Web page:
In this large population-based case-control study among non-Hispanic Caucasians, ApoE ε4 was associated with a lower odds of having PD, although ε4-carriers, as expected, tended to have a higher prevalence of dementia among PD cases. ApoE ε2, on the other hand, was not associated with PD occurrence. Neither ε4 nor ε2 seems to affect age of PD onset in our study population. Our primary findings were consistent with the supplemental meta-analyses.
The exact physiological and pathological roles of ApoE in the central nervous systems are not entirely clear, but ApoE protein is produced in abundance in the brain by glia, macrophages, and neurons (Elliott, et al., 2007
, Pitas, et al., 1987
). It is well-known that ApoE ε4 is a major genetic risk factor for late onset sporadic AD (Farrer, et al., 1997
), and has also been associated with poor clinical outcome in patients with acute head trauma and stroke (Nicoll, et al., 1996
, Slooter, et al., 1997
). On the other hand, the ApoE ε2 allele was associated with lower risk for AD (Farrer, et al., 1997
) and is over-represented among centenarians (Rea, et al., 2001
, Schachter, et al., 1994
The hypothesis that ApoE ε4 also increases PD risk has been investigated in over thirty epidemiological studies (www.PDgene.org
) with inconsistent results. Most studies reported a null association, although few reported either a significantly lower (1997, Blazquez, et al., 2006
) or a significantly higher risk for PD among ε4 carriers (Ghebremedhin, et al., 2006
, Papapetropoulos, et al., 2007
). Most of these studies were included in two recently published meta-analyses: first by Huang et al. (Huang, et al., 2004
), and then updated by Williams-Gray et al. (Williams-Gray, et al., 2009
) In both reports, ApoE ε4 was not associated with a higher risk of PD. In contrast, ApoE ε2, the allele that protects against AD, was associated with slightly higher odds of PD. While these meta-analyses are informative, conclusions must be drawn cautiously. First, previous studies were often hospital-based with heterogeneous study populations, had small sample sizes, and did not consider potential confounders. In addition, publication bias could not be easily excluded for publications on ApoE ε4 given its well-known adverse effect on AD and cardiovascular diseases (Stampfer, 2006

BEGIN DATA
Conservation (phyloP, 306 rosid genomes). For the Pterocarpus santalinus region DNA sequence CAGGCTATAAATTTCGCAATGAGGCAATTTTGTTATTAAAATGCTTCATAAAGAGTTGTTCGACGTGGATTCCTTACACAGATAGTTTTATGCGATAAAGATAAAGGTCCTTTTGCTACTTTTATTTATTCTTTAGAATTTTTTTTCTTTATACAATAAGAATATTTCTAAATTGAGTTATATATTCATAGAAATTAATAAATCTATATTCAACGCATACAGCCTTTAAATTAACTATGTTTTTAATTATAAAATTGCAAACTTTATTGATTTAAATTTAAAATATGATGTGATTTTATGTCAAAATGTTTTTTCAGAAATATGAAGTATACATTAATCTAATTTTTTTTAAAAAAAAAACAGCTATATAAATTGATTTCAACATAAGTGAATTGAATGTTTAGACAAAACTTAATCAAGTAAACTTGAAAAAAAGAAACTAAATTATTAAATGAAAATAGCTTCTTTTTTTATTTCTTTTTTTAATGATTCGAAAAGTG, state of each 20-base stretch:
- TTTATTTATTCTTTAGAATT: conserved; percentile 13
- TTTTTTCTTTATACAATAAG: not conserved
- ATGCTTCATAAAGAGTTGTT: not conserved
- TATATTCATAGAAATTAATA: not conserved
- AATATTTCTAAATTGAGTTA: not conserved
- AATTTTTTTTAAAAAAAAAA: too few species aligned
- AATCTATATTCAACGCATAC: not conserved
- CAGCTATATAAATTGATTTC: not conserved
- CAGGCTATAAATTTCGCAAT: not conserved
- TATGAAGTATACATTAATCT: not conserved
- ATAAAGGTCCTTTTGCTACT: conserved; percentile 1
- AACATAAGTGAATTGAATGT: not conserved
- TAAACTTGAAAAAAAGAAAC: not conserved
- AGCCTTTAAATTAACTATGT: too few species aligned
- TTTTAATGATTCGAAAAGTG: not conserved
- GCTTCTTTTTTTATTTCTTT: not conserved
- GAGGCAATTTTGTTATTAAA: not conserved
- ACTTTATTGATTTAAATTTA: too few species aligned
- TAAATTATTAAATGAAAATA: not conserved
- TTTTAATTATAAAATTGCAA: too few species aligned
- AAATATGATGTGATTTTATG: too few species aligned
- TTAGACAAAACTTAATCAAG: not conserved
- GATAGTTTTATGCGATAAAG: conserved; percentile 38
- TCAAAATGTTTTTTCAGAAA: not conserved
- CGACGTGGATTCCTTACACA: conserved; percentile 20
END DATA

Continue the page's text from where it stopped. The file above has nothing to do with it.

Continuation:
). Nevertheless, results from previous studies appear to exclude a detrimental role of ApoE ε4 in PD.
One potential link between ApoE and PD may come from the role of ApoE in lipoprotein metabolism (Menzel, et al., 1983
). The ApoE ε4 allele was associated with higher plasma cholesterol (Weisgraber and Mahley, 1996
), and ApoE ε2 allele was associated with lower plasma cholesterol. Several recent prospective studies suggested that higher plasma cholesterol was associated with a lower occurrence of PD (de Lau, et al., 2006
, Huang, et al., 2008
, Mascitelli, et al., 2009
), although the evidence is not entirely consistent (Hu, et al., 2008
). It may very well be useful for future studies to include serum cholesterol in the investigation of ApoE in PD pathogenesis.
We briefly asked for the presence of dementia as part of PD diagnostic confirmation and therefore was not ideal to assess the relationship between ApoE and dementia/AD among PD patients. We nevertheless evaluated ApoE genotypes in relation to dementia among PD cases to make sure that our data are compatible with previous knowledge. Although not associated with higher PD risk, ApoE ε4 tended to be associated with about 60% higher risk of dementia among PD patients, which was consistent with the previous two meta-analyses: OR=1.6 [95% CI (1.0–2.5)] (Huang, et al., 2006
) and 1.74 [95% CI (1.36–2.23), p= 0.0001] (Williams-Gray, et al., 2009
The current study was based on a large number of participants. We controlled for several known PD risk factors in data analysis, and conducted multiple sensitivity analyses to examine the robustness of study results. Nonetheless, our report has several limitations. First, although the diagnoses were confirmed either by each patient’s treating physician or by medical record review, a few PD cases might have been misdiagnosed due to the lack of standardized clinical examinations. Second, our study included prevalent cases with various disease durations. It is conceivable that individuals with dementia might have been less likely to participate than individuals without dementia. This, however, might have affected both cases and controls. Further, because dementia is more prevalent among elderly participants and PD patients with long disease duration, we conducted stratified analysis by year of birth () and year of PD diagnosis. Both subgroup analyses showed similar results across subgroups and therefore we expect limited impact of this bias on our analysis. In addition, ApoE genotypes tended to be associated with dementia among PD patients in the expected direction.
In summary, in this large population-based study, the presence of ApoE ε4 was associated with a lower occurrence of PD. Although this is somewhat unexpected when viewed in isolation, it is consistent with what would be predicted based on recent reports of the association between higher cholesterol and lower risk of PD.